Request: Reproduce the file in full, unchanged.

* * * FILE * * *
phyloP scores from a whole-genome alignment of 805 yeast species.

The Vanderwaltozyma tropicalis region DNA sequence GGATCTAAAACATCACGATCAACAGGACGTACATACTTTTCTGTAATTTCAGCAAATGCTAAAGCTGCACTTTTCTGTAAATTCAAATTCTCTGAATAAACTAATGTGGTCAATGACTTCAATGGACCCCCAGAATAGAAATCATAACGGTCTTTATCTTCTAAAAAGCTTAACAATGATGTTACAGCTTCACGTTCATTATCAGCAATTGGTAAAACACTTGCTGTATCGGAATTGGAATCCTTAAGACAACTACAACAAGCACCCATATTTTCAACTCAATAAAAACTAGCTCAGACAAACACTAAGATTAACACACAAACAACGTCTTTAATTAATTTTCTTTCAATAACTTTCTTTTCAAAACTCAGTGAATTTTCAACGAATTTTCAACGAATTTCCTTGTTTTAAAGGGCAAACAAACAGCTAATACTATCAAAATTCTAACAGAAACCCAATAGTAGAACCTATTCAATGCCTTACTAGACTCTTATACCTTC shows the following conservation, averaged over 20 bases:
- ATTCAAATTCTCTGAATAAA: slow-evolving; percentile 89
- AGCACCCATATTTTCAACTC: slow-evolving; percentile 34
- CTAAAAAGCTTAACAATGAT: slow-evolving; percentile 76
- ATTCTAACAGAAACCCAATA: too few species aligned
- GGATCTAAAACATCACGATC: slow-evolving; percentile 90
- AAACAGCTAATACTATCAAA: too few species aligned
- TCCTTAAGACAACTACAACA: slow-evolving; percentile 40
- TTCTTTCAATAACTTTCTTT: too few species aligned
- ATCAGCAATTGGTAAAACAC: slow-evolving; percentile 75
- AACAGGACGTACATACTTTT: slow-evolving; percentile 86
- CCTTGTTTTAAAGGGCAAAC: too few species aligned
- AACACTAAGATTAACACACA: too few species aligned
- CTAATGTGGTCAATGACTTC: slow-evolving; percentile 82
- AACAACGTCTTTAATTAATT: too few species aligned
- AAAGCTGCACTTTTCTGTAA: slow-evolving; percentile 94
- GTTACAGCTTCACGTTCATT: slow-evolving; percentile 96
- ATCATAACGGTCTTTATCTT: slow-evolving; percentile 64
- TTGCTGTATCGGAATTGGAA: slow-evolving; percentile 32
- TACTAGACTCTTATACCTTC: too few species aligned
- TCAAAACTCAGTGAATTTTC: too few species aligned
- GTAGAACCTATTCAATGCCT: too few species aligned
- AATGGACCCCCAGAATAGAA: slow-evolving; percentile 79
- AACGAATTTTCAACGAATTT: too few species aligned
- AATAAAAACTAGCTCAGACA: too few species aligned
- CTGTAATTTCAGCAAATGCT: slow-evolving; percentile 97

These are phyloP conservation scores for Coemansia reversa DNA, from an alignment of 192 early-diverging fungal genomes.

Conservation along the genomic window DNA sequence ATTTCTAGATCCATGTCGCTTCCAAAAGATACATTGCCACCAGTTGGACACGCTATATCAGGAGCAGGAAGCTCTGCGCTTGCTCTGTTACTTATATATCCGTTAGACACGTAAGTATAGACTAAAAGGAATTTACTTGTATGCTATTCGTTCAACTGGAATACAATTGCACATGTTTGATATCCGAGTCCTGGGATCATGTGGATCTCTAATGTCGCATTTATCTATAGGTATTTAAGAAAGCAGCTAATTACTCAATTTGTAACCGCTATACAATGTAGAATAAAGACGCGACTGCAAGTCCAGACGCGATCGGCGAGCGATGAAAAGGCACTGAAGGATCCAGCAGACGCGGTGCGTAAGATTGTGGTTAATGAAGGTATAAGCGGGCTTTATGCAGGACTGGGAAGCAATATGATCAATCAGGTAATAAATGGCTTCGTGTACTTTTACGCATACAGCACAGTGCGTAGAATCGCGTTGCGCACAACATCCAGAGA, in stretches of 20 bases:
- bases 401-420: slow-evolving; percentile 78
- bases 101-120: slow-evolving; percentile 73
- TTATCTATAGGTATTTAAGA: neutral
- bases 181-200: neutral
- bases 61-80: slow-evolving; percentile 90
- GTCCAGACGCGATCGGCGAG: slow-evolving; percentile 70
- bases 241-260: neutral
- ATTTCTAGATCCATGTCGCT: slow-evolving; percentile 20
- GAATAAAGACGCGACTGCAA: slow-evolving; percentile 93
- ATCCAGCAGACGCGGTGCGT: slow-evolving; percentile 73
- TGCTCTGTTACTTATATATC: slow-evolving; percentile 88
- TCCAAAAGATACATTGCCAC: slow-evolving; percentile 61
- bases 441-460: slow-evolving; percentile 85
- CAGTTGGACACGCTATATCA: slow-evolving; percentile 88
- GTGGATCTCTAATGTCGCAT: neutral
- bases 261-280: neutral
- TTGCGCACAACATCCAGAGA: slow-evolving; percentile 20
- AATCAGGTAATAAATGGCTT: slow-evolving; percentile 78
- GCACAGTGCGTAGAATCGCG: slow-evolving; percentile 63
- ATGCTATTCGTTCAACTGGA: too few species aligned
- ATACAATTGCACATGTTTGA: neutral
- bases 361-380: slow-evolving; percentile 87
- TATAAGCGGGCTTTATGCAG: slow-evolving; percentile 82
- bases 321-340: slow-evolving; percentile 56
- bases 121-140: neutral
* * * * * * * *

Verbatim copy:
phyloP scores from a whole-genome alignment of 805 yeast species.

The Vanderwaltozyma tropicalis region DNA sequence GGATCTAAAACATCACGATCAACAGGACGTACATACTTTTCTGTAATTTCAGCAAATGCTAAAGCTGCACTTTTCTGTAAATTCAAATTCTCTGAATAAACTAATGTGGTCAATGACTTCAATGGACCCCCAGAATAGAAATCATAACGGTCTTTATCTTCTAAAAAGCTTAACAATGATGTTACAGCTTCACGTTCATTATCAGCAATTGGTAAAACACTTGCTGTATCGGAATTGGAATCCTTAAGACAACTACAACAAGCACCCATATTTTCAACTCAATAAAAACTAGCTCAGACAAACACTAAGATTAACACACAAACAACGTCTTTAATTAATTTTCTTTCAATAACTTTCTTTTCAAAACTCAGTGAATTTTCAACGAATTTTCAACGAATTTCCTTGTTTTAAAGGGCAAACAAACAGCTAATACTATCAAAATTCTAACAGAAACCCAATAGTAGAACCTATTCAATGCCTTACTAGACTCTTATACCTTC shows the following conservation, averaged over 20 bases:
- ATTCAAATTCTCTGAATAAA: slow-evolving; percentile 89
- AGCACCCATATTTTCAACTC: slow-evolving; percentile 34
- CTAAAAAGCTTAACAATGAT: slow-evolving; percentile 76
- ATTCTAACAGAAACCCAATA: too few species aligned
- GGATCTAAAACATCACGATC: slow-evolving; percentile 90
- AAACAGCTAATACTATCAAA: too few species aligned
- TCCTTAAGACAACTACAACA: slow-evolving; percentile 40
- TTCTTTCAATAACTTTCTTT: too few species aligned
- ATCAGCAATTGGTAAAACAC: slow-evolving; percentile 75
- AACAGGACGTACATACTTTT: slow-evolving; percentile 86
- CCTTGTTTTAAAGGGCAAAC: too few species aligned
- AACACTAAGATTAACACACA: too few species aligned
- CTAATGTGGTCAATGACTTC: slow-evolving; percentile 82
- AACAACGTCTTTAATTAATT: too few species aligned
- AAAGCTGCACTTTTCTGTAA: slow-evolving; percentile 94
- GTTACAGCTTCACGTTCATT: slow-evolving; percentile 96
- ATCATAACGGTCTTTATCTT: slow-evolving; percentile 64
- TTGCTGTATCGGAATTGGAA: slow-evolving; percentile 32
- TACTAGACTCTTATACCTTC: too few species aligned
- TCAAAACTCAGTGAATTTTC: too few species aligned
- GTAGAACCTATTCAATGCCT: too few species aligned
- AATGGACCCCCAGAATAGAA: slow-evolving; percentile 79
- AACGAATTTTCAACGAATTT: too few species aligned
- AATAAAAACTAGCTCAGACA: too few species aligned
- CTGTAATTTCAGCAAATGCT: slow-evolving; percentile 97

These are phyloP conservation scores for Coemansia reversa DNA, from an alignment of 192 early-diverging fungal genomes.

Conservation along the genomic window DNA sequence ATTTCTAGATCCATGTCGCTTCCAAAAGATACATTGCCACCAGTTGGACACGCTATATCAGGAGCAGGAAGCTCTGCGCTTGCTCTGTTACTTATATATCCGTTAGACACGTAAGTATAGACTAAAAGGAATTTACTTGTATGCTATTCGTTCAACTGGAATACAATTGCACATGTTTGATATCCGAGTCCTGGGATCATGTGGATCTCTAATGTCGCATTTATCTATAGGTATTTAAGAAAGCAGCTAATTACTCAATTTGTAACCGCTATACAATGTAGAATAAAGACGCGACTGCAAGTCCAGACGCGATCGGCGAGCGATGAAAAGGCACTGAAGGATCCAGCAGACGCGGTGCGTAAGATTGTGGTTAATGAAGGTATAAGCGGGCTTTATGCAGGACTGGGAAGCAATATGATCAATCAGGTAATAAATGGCTTCGTGTACTTTTACGCATACAGCACAGTGCGTAGAATCGCGTTGCGCACAACATCCAGAGA, in stretches of 20 bases:
- bases 401-420: slow-evolving; percentile 78
- bases 101-120: slow-evolving; percentile 73
- TTATCTATAGGTATTTAAGA: neutral
- bases 181-200: neutral
- bases 61-80: slow-evolving; percentile 90
- GTCCAGACGCGATCGGCGAG: slow-evolving; percentile 70
- bases 241-260: neutral
- ATTTCTAGATCCATGTCGCT: slow-evolving; percentile 20
- GAATAAAGACGCGACTGCAA: slow-evolving; percentile 93
- ATCCAGCAGACGCGGTGCGT: slow-evolving; percentile 73
- TGCTCTGTTACTTATATATC: slow-evolving; percentile 88
- TCCAAAAGATACATTGCCAC: slow-evolving; percentile 61
- bases 441-460: slow-evolving; percentile 85
- CAGTTGGACACGCTATATCA: slow-evolving; percentile 88
- GTGGATCTCTAATGTCGCAT: neutral
- bases 261-280: neutral
- TTGCGCACAACATCCAGAGA: slow-evolving; percentile 20
- AATCAGGTAATAAATGGCTT: slow-evolving; percentile 78
- GCACAGTGCGTAGAATCGCG: slow-evolving; percentile 63
- ATGCTATTCGTTCAACTGGA: too few species aligned
- ATACAATTGCACATGTTTGA: neutral
- bases 361-380: slow-evolving; percentile 87
- TATAAGCGGGCTTTATGCAG: slow-evolving; percentile 82
- bases 321-340: slow-evolving; percentile 56
- bases 121-140: neutral